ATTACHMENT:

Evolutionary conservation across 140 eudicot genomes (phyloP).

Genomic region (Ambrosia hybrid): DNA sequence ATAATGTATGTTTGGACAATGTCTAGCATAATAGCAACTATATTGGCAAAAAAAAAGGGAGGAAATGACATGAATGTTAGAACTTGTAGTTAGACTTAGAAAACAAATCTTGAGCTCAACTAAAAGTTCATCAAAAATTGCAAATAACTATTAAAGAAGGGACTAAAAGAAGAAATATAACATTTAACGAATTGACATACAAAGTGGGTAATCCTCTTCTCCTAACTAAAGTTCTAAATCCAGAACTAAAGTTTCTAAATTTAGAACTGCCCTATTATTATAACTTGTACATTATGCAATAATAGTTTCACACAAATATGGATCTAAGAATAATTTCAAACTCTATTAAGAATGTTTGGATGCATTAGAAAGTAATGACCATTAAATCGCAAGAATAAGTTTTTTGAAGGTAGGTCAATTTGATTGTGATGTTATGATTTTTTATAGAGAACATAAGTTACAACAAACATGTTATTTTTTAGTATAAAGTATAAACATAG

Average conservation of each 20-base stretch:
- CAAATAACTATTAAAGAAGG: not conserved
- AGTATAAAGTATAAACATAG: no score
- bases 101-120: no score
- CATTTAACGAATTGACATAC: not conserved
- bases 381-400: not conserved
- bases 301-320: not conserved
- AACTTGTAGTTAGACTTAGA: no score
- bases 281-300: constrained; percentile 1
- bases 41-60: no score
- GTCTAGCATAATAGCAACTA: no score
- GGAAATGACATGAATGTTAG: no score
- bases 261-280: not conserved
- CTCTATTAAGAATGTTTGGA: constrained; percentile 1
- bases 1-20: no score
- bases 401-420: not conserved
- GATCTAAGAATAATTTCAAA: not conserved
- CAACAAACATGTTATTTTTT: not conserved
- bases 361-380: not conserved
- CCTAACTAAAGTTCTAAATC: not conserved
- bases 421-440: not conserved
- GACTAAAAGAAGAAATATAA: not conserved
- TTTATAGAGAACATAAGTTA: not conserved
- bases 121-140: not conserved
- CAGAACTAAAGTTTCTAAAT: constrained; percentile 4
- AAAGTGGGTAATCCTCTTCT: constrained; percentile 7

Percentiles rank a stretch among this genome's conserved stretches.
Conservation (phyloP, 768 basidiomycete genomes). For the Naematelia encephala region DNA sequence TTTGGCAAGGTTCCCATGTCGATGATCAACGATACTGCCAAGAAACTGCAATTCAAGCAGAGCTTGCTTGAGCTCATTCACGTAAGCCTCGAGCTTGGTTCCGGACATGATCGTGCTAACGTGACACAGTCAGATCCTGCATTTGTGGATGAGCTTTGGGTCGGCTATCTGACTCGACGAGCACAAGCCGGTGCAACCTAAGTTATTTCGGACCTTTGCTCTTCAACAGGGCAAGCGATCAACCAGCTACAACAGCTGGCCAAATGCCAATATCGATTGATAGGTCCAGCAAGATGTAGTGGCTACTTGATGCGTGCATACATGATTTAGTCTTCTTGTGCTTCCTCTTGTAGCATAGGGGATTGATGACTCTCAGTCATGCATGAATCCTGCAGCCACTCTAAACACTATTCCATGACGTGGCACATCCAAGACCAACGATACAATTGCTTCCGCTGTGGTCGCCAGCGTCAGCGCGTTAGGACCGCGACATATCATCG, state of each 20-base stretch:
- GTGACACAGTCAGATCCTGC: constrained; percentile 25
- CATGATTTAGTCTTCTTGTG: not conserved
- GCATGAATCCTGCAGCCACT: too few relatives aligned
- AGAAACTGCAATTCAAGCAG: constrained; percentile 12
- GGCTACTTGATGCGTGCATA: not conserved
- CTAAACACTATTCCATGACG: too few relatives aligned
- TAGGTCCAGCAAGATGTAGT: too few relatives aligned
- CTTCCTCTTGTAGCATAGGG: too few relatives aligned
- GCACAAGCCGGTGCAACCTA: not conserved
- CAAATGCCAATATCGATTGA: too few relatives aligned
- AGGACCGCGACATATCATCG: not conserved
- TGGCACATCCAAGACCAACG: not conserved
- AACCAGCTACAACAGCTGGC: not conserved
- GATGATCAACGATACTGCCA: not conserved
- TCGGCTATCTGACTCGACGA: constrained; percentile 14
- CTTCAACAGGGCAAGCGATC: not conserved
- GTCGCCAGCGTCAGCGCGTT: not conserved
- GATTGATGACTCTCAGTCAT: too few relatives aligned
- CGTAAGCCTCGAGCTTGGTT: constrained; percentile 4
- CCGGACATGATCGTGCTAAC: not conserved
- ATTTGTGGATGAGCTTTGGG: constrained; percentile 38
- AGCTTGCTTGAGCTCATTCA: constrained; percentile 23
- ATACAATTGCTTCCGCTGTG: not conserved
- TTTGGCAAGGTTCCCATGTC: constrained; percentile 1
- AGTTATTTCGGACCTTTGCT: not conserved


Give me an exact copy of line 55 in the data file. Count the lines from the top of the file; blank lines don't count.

- AGTTATTTCGGACCTTTGCT: not conserved